To read more, click here

My comment: Tim is a regular contributor to the paid Appraisal Today. He is The USPAP Expert and helps appraisers stay out of trouble with their state boards!! Tim also has an interesting podcast – link is on the top of the page.

What to Do When Your Appraisal Is Under Review(Opens in a new browser tab)

Appraisal Humor

Appraisal business tips

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Posted in: Appraisal fees, commercial appraisal, Coronavirus, desktop appraisals, Fannie, FHA, lender appraisals, Mortgage applications, real estate market, unusual homes, USPAP, webinars

Infectious Disease Defined the American Bathroom: Appraisals

Cholera and tuberculosis outbreaks transformed the design and technology of the home bathroom. Will Covid-19 inspire a new wave of hygiene innovation?

Excerpt: Alter predicted that disease-avoidance would rise to the fore of bathroom design a few years ago, when he observed the traumatizing effects of the 2003 SARS outbreak on Toronto, which killed 44 people. But home design in general — and bathroom design in particular — has long been influenced by infectious disease. This isn’t a linear narrative with clear causation, but rather a convergence of advancements in science, infrastructure, plumbing, sanitation and design trends.

The modern bathroom developed alongside outbreaks of tuberculosis, cholera and influenza; its standard fixtures, wallcoverings, floorings, and finishes were implemented, in part, to promote health and hygiene in the home at a time of widespread public health concerns.

To read more, click here

Very unusual bathrooms for appraisers(Opens in a new browser tab)

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Posted in: Appraisal fees, BATHROOMS, Freddie, humor, USPAP

Pandemic and market for buyers and sellers: Appraisals

By Ryan Lundquist April 30, 2020

Excerpts: Buyers more sensitive about location & condition: For years buyers have been exhibiting sensitivity to adverse locations and homes that are not in pristine condition. In other words, buyers have higher expectations about what they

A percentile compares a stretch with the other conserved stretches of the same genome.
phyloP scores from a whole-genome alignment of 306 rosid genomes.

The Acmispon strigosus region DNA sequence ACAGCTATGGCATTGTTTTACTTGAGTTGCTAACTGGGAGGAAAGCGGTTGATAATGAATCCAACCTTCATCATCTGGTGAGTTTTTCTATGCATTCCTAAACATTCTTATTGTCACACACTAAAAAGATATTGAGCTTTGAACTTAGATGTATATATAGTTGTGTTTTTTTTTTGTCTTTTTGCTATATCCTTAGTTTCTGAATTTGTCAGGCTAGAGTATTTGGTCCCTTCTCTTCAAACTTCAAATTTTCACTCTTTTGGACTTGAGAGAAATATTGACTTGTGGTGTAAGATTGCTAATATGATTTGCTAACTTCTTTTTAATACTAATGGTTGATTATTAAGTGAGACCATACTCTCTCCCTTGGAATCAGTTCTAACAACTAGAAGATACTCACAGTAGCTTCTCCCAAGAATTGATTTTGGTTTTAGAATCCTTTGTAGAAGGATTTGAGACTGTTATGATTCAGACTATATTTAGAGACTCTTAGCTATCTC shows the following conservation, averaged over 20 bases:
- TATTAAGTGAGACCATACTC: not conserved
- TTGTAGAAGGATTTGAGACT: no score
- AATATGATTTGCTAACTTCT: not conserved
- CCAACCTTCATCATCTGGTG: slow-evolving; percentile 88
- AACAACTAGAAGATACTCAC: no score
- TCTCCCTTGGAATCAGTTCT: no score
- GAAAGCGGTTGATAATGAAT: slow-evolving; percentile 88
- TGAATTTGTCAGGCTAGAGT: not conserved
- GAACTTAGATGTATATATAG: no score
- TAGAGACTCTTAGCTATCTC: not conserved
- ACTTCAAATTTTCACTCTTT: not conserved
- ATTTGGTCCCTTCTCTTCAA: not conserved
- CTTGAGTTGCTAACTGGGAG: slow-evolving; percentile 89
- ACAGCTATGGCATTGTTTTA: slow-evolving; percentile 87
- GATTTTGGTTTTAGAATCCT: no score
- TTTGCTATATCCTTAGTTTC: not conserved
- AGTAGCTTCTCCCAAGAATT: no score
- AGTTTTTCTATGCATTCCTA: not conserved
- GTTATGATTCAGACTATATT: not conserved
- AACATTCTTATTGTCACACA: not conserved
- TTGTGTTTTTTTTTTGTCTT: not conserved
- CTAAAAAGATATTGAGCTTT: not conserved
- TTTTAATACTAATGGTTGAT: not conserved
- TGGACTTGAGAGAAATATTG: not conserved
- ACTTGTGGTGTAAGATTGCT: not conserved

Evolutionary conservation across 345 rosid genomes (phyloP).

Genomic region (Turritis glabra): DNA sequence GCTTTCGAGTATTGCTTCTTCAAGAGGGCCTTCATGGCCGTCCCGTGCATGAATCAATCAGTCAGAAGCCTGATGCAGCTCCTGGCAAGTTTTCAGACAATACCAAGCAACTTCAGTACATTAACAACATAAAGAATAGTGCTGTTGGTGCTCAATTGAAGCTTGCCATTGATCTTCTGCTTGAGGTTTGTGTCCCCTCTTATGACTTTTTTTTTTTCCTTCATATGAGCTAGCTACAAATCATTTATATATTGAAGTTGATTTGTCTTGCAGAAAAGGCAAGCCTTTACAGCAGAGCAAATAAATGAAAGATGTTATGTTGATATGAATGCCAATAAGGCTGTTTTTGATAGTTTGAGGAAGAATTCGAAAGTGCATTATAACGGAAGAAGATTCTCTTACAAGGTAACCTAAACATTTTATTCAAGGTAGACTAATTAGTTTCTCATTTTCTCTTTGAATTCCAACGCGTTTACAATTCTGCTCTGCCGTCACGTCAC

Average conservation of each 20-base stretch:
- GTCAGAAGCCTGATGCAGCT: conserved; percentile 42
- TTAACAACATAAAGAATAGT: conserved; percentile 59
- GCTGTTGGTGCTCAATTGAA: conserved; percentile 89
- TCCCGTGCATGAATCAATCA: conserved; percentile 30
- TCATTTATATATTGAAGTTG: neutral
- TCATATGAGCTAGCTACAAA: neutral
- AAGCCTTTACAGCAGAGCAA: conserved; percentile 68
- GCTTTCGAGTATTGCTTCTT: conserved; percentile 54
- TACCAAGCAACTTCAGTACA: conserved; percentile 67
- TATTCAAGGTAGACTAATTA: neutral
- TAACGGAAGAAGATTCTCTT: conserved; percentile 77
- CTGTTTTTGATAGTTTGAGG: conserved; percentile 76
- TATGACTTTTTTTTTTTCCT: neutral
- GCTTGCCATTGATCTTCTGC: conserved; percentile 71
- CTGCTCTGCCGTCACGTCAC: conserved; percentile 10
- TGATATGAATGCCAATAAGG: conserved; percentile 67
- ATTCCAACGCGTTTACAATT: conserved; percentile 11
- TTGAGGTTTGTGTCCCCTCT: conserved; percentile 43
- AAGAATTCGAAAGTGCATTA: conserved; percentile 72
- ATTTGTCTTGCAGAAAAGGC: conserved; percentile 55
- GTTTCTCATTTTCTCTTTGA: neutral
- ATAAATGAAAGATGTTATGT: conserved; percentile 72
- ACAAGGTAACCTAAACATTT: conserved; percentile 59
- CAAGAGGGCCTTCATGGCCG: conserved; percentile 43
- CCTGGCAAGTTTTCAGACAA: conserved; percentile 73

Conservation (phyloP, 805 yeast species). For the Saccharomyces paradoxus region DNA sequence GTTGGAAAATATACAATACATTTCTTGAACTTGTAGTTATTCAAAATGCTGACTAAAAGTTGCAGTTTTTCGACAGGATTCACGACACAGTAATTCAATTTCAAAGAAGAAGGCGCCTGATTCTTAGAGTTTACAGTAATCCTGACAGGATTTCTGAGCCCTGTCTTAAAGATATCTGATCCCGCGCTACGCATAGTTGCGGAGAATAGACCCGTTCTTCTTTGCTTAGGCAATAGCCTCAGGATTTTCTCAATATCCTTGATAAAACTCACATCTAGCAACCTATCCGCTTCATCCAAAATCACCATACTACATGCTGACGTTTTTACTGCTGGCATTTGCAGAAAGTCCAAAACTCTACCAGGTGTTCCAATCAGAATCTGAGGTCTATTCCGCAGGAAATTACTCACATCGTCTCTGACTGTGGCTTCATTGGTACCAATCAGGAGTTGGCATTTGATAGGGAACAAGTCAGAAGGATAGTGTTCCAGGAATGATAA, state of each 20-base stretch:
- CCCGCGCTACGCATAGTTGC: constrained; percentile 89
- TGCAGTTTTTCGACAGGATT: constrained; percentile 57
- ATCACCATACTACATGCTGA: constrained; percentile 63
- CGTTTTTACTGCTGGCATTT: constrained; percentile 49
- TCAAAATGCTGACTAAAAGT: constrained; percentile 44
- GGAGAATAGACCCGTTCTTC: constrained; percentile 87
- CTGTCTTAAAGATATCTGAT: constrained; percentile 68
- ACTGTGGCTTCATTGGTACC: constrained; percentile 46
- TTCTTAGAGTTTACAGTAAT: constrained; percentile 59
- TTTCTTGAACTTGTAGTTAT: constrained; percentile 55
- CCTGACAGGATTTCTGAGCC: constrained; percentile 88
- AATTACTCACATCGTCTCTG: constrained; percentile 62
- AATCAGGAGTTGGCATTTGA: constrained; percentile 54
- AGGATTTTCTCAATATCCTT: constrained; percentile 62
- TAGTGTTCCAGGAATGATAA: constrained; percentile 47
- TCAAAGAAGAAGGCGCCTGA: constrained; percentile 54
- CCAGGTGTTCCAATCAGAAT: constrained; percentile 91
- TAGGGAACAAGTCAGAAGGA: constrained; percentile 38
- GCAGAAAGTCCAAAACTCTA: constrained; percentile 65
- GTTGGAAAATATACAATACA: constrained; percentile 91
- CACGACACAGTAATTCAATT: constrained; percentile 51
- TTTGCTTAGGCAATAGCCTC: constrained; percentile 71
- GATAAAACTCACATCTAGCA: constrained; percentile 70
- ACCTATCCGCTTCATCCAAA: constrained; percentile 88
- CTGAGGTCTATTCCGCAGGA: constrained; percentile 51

75 percent alcohol disinfectant alcohol spray nearby a house concept of disinfecting the house

are buying and they aren’t overlooking the true condition of a home or paying top dollar for junk. I expect going through a pandemic will only inflame this dynamic.

Cash out at the top: Some people are concerned about the market changing directions, so we’ll see certain owners try to cash out at the top so to speak. I’m not saying we’re at the top of a price cycle. I’m only saying some people think the pandemic has pushed us or will push us into a new price cycle.

To read more, click here

Personal note from Ryan: Appraiser John Carlson GoFundMe: John is a well-known appraiser in Southern California and he is going through a difficult time as he was diagnosed with cancer and hospitalized. I invite you to pray for him and donate if you can. To read more, click here.

My comments: I spoke yesterday with a local appraiser friend who is thinking about selling her house and moving to a smaller, lowered priced house. (She is 78 years old, one year older than myself, but still appraising.) No listings or pendings in her area. Seemed like a good idea to me.

On June 29, McKissock had a webinar ” Appraising in a Pandemic”. In the last half hour, Ryan gave the best presentation I have ever seen on what to put in your report about the current market, not just a “I don’t know anything disclaimer”. He also had a sample statement slide. The recording was not available by my deadline. I will send it to you in next week’s email.
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Posted in: Coronavirus, Mortgage applications, real estate market, state appraiser regulators, UAD, USPAP